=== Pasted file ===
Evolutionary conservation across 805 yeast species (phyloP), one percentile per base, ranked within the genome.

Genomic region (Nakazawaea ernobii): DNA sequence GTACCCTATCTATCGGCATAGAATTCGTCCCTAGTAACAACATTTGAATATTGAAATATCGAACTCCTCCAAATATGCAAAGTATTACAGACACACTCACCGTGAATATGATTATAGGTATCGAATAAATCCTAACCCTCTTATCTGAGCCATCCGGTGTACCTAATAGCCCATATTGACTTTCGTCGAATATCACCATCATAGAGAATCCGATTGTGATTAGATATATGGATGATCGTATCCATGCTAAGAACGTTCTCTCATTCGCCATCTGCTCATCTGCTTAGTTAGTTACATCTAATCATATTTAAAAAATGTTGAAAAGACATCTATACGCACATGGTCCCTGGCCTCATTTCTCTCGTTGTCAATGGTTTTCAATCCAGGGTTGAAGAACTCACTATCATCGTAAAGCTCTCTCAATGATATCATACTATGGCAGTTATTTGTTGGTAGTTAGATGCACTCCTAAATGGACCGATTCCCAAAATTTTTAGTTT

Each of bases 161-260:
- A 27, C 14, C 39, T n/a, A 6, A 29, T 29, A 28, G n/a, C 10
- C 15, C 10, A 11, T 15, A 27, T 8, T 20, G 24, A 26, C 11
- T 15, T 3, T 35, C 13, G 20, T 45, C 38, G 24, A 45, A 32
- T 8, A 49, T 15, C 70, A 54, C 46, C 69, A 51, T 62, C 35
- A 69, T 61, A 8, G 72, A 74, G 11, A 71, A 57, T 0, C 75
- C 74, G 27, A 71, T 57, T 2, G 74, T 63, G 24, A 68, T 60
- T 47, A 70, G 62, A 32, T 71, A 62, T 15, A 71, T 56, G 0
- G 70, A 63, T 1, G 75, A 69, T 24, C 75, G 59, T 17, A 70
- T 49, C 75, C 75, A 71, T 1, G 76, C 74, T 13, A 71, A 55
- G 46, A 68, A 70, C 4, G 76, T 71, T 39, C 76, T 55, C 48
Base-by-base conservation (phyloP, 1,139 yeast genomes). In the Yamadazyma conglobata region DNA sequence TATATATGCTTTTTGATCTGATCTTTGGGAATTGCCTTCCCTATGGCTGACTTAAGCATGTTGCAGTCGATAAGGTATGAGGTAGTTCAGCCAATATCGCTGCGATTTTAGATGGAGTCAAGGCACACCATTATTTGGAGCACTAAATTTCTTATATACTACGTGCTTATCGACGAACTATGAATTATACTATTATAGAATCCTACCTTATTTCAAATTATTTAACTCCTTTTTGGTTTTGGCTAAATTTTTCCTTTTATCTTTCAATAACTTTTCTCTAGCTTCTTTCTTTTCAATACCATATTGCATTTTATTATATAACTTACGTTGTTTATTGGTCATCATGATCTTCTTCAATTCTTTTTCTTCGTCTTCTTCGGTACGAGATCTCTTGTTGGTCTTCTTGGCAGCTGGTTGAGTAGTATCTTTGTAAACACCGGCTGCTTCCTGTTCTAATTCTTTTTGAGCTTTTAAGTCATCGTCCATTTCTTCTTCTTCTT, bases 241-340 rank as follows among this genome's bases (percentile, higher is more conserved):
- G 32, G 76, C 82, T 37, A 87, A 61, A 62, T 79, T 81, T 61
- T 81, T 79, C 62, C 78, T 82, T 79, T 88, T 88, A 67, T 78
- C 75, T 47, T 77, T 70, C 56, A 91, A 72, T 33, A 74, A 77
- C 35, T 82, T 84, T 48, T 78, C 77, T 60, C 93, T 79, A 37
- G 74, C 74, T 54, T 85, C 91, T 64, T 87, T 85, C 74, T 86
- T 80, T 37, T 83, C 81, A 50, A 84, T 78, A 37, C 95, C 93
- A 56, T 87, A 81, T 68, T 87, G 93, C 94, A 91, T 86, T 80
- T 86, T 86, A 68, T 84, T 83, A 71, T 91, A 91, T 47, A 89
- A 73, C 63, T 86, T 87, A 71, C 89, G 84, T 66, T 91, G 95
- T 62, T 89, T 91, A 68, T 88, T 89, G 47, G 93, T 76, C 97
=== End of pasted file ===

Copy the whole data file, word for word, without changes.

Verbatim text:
Evolutionary conservation across 805 yeast species (phyloP), one percentile per base, ranked within the genome.

Genomic region (Nakazawaea ernobii): DNA sequence GTACCCTATCTATCGGCATAGAATTCGTCCCTAGTAACAACATTTGAATATTGAAATATCGAACTCCTCCAAATATGCAAAGTATTACAGACACACTCACCGTGAATATGATTATAGGTATCGAATAAATCCTAACCCTCTTATCTGAGCCATCCGGTGTACCTAATAGCCCATATTGACTTTCGTCGAATATCACCATCATAGAGAATCCGATTGTGATTAGATATATGGATGATCGTATCCATGCTAAGAACGTTCTCTCATTCGCCATCTGCTCATCTGCTTAGTTAGTTACATCTAATCATATTTAAAAAATGTTGAAAAGACATCTATACGCACATGGTCCCTGGCCTCATTTCTCTCGTTGTCAATGGTTTTCAATCCAGGGTTGAAGAACTCACTATCATCGTAAAGCTCTCTCAATGATATCATACTATGGCAGTTATTTGTTGGTAGTTAGATGCACTCCTAAATGGACCGATTCCCAAAATTTTTAGTTT

Each of bases 161-260:
- A 27, C 14, C 39, T n/a, A 6, A 29, T 29, A 28, G n/a, C 10
- C 15, C 10, A 11, T 15, A 27, T 8, T 20, G 24, A 26, C 11
- T 15, T 3, T 35, C 13, G 20, T 45, C 38, G 24, A 45, A 32
- T 8, A 49, T 15, C 70, A 54, C 46, C 69, A 51, T 62, C 35
- A 69, T 61, A 8, G 72, A 74, G 11, A 71, A 57, T 0, C 75
- C 74, G 27, A 71, T 57, T 2, G 74, T 63, G 24, A 68, T 60
- T 47, A 70, G 62, A 32, T 71, A 62, T 15, A 71, T 56, G 0
- G 70, A 63, T 1, G 75, A 69, T 24, C 75, G 59, T 17, A 70
- T 49, C 75, C 75, A 71, T 1, G 76, C 74, T 13, A 71, A 55
- G 46, A 68, A 70, C 4, G 76, T 71, T 39, C 76, T 55, C 48
Base-by-base conservation (phyloP, 1,139 yeast genomes). In the Yamadazyma conglobata region DNA sequence TATATATGCTTTTTGATCTGATCTTTGGGAATTGCCTTCCCTATGGCTGACTTAAGCATGTTGCAGTCGATAAGGTATGAGGTAGTTCAGCCAATATCGCTGCGATTTTAGATGGAGTCAAGGCACACCATTATTTGGAGCACTAAATTTCTTATATACTACGTGCTTATCGACGAACTATGAATTATACTATTATAGAATCCTACCTTATTTCAAATTATTTAACTCCTTTTTGGTTTTGGCTAAATTTTTCCTTTTATCTTTCAATAACTTTTCTCTAGCTTCTTTCTTTTCAATACCATATTGCATTTTATTATATAACTTACGTTGTTTATTGGTCATCATGATCTTCTTCAATTCTTTTTCTTCGTCTTCTTCGGTACGAGATCTCTTGTTGGTCTTCTTGGCAGCTGGTTGAGTAGTATCTTTGTAAACACCGGCTGCTTCCTGTTCTAATTCTTTTTGAGCTTTTAAGTCATCGTCCATTTCTTCTTCTTCTT, bases 241-340 rank as follows among this genome's bases (percentile, higher is more conserved):
- G 32, G 76, C 82, T 37, A 87, A 61, A 62, T 79, T 81, T 61
- T 81, T 79, C 62, C 78, T 82, T 79, T 88, T 88, A 67, T 78
- C 75, T 47, T 77, T 70, C 56, A 91, A 72, T 33, A 74, A 77
- C 35, T 82, T 84, T 48, T 78, C 77, T 60, C 93, T 79, A 37
- G 74, C 74, T 54, T 85, C 91, T 64, T 87, T 85, C 74, T 86
- T 80, T 37, T 83, C 81, A 50, A 84, T 78, A 37, C 95, C 93
- A 56, T 87, A 81, T 68, T 87, G 93, C 94, A 91, T 86, T 80
- T 86, T 86, A 68, T 84, T 83, A 71, T 91, A 91, T 47, A 89
- A 73, C 63, T 86, T 87, A 71, C 89, G 84, T 66, T 91, G 95
- T 62, T 89, T 91, A 68, T 88, T 89, G 47, G 93, T 76, C 97